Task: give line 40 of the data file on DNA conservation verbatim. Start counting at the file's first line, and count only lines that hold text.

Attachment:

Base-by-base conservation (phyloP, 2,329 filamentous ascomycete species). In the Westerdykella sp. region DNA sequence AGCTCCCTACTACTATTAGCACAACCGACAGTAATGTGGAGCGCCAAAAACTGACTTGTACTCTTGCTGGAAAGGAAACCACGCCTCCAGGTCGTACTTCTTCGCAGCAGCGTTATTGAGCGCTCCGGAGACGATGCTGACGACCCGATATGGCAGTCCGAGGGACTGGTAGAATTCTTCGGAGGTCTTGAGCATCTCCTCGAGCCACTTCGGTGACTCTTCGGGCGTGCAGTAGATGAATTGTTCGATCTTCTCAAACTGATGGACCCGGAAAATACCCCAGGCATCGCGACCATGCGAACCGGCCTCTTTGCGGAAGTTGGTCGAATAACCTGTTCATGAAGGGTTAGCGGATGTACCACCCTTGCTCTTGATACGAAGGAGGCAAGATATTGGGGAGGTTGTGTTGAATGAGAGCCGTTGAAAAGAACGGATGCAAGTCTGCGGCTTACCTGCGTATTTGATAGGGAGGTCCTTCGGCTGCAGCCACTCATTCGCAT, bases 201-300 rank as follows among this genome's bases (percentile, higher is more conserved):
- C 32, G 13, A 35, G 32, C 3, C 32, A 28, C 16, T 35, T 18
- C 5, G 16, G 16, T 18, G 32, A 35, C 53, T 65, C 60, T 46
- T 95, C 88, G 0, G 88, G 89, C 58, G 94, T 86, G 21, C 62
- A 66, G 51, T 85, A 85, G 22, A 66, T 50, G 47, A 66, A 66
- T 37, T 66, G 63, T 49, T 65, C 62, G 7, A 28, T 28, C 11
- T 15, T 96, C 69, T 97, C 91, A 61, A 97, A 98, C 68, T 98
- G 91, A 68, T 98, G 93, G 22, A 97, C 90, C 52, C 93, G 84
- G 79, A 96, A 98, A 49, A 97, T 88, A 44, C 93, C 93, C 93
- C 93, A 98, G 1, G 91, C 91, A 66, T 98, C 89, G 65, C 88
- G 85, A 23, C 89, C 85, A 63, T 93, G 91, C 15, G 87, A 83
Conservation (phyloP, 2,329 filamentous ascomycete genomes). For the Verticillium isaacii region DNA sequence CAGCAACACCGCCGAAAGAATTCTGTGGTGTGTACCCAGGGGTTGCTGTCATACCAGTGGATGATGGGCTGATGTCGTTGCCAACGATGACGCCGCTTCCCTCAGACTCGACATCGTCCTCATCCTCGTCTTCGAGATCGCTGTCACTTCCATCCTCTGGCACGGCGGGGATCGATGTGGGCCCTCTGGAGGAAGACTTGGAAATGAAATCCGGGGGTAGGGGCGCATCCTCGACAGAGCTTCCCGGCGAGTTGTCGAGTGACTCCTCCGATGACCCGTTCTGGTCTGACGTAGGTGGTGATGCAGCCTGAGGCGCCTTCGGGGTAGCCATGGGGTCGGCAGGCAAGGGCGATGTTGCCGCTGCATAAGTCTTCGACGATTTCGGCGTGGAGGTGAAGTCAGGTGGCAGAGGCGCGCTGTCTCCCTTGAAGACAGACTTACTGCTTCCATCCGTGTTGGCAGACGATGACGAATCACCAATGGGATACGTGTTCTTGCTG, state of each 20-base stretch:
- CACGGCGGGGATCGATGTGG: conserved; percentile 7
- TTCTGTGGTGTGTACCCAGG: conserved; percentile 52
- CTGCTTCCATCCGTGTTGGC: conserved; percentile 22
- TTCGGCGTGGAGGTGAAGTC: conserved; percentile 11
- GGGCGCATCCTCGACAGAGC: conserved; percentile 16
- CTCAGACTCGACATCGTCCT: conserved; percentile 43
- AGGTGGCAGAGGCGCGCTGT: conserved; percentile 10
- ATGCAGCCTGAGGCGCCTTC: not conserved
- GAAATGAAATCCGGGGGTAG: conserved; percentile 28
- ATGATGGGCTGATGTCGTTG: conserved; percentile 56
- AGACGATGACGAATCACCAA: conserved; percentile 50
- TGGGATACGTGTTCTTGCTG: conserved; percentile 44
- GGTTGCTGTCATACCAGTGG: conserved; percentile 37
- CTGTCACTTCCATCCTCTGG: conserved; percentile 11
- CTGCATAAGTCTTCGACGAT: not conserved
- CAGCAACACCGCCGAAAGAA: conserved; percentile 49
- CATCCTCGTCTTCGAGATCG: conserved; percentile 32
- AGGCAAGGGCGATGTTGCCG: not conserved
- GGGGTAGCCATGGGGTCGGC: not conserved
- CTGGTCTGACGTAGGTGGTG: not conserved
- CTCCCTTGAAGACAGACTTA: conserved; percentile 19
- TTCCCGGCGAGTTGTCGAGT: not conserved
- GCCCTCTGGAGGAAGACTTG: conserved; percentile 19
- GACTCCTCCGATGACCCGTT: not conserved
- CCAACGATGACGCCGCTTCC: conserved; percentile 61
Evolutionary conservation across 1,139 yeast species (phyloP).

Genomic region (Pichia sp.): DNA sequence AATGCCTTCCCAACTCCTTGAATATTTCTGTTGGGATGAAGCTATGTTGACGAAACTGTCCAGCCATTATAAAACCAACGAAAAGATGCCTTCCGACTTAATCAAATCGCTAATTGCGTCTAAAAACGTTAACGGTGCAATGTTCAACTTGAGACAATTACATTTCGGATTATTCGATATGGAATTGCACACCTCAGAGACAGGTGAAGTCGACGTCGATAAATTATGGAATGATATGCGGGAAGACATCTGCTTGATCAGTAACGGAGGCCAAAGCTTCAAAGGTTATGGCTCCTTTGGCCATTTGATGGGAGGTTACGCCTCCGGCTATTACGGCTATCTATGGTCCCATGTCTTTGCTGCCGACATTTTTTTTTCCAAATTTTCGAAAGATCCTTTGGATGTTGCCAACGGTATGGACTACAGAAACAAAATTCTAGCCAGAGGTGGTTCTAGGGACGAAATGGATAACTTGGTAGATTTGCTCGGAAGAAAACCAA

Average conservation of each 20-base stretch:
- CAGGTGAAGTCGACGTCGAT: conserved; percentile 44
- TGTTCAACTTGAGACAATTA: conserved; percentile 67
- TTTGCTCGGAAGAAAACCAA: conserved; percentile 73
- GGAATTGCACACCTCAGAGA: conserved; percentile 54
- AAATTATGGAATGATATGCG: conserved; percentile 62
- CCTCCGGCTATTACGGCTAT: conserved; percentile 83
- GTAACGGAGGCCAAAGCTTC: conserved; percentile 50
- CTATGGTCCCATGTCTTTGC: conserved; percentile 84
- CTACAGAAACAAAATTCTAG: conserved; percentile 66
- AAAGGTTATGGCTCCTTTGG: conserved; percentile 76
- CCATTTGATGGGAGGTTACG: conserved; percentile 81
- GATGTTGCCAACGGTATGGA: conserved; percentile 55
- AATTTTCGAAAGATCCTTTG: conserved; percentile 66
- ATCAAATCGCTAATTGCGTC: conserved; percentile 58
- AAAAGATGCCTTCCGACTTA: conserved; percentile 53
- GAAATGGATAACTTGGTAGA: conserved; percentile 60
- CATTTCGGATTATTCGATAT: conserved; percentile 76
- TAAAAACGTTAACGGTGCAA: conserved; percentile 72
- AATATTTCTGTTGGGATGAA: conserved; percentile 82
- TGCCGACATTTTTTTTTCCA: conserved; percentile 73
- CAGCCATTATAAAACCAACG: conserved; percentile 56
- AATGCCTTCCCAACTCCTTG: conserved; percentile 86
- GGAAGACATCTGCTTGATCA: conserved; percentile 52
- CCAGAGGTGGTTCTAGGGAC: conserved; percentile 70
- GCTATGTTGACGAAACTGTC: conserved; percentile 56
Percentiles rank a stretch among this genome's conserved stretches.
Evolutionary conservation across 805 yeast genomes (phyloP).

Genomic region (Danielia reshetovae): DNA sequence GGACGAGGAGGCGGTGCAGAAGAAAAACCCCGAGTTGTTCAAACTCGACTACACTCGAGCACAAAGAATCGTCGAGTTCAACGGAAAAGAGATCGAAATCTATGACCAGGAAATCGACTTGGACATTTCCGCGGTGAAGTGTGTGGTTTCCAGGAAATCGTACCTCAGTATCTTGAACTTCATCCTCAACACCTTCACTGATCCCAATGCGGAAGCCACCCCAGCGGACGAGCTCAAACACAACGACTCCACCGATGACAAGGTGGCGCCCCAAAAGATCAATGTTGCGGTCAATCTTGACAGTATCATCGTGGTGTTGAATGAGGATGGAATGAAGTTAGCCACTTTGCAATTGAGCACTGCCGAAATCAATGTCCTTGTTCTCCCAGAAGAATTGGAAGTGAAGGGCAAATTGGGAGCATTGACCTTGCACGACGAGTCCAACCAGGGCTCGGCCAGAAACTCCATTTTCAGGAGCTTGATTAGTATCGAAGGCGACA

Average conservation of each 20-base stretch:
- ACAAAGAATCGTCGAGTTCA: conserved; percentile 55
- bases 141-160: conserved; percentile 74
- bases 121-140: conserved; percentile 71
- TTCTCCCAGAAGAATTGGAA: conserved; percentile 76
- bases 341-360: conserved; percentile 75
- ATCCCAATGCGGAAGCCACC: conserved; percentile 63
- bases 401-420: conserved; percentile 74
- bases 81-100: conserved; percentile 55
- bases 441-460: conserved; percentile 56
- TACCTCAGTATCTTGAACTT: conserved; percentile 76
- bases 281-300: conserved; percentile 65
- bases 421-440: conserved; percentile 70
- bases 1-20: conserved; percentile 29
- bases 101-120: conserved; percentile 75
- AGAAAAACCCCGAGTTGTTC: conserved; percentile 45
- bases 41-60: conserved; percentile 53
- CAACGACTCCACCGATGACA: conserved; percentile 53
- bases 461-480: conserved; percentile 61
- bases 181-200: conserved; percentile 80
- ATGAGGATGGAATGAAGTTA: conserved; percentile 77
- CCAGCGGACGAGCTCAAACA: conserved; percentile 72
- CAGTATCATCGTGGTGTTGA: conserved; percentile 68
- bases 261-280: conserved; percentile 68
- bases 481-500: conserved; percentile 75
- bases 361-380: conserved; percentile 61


Average conservation of each 20-base stretch: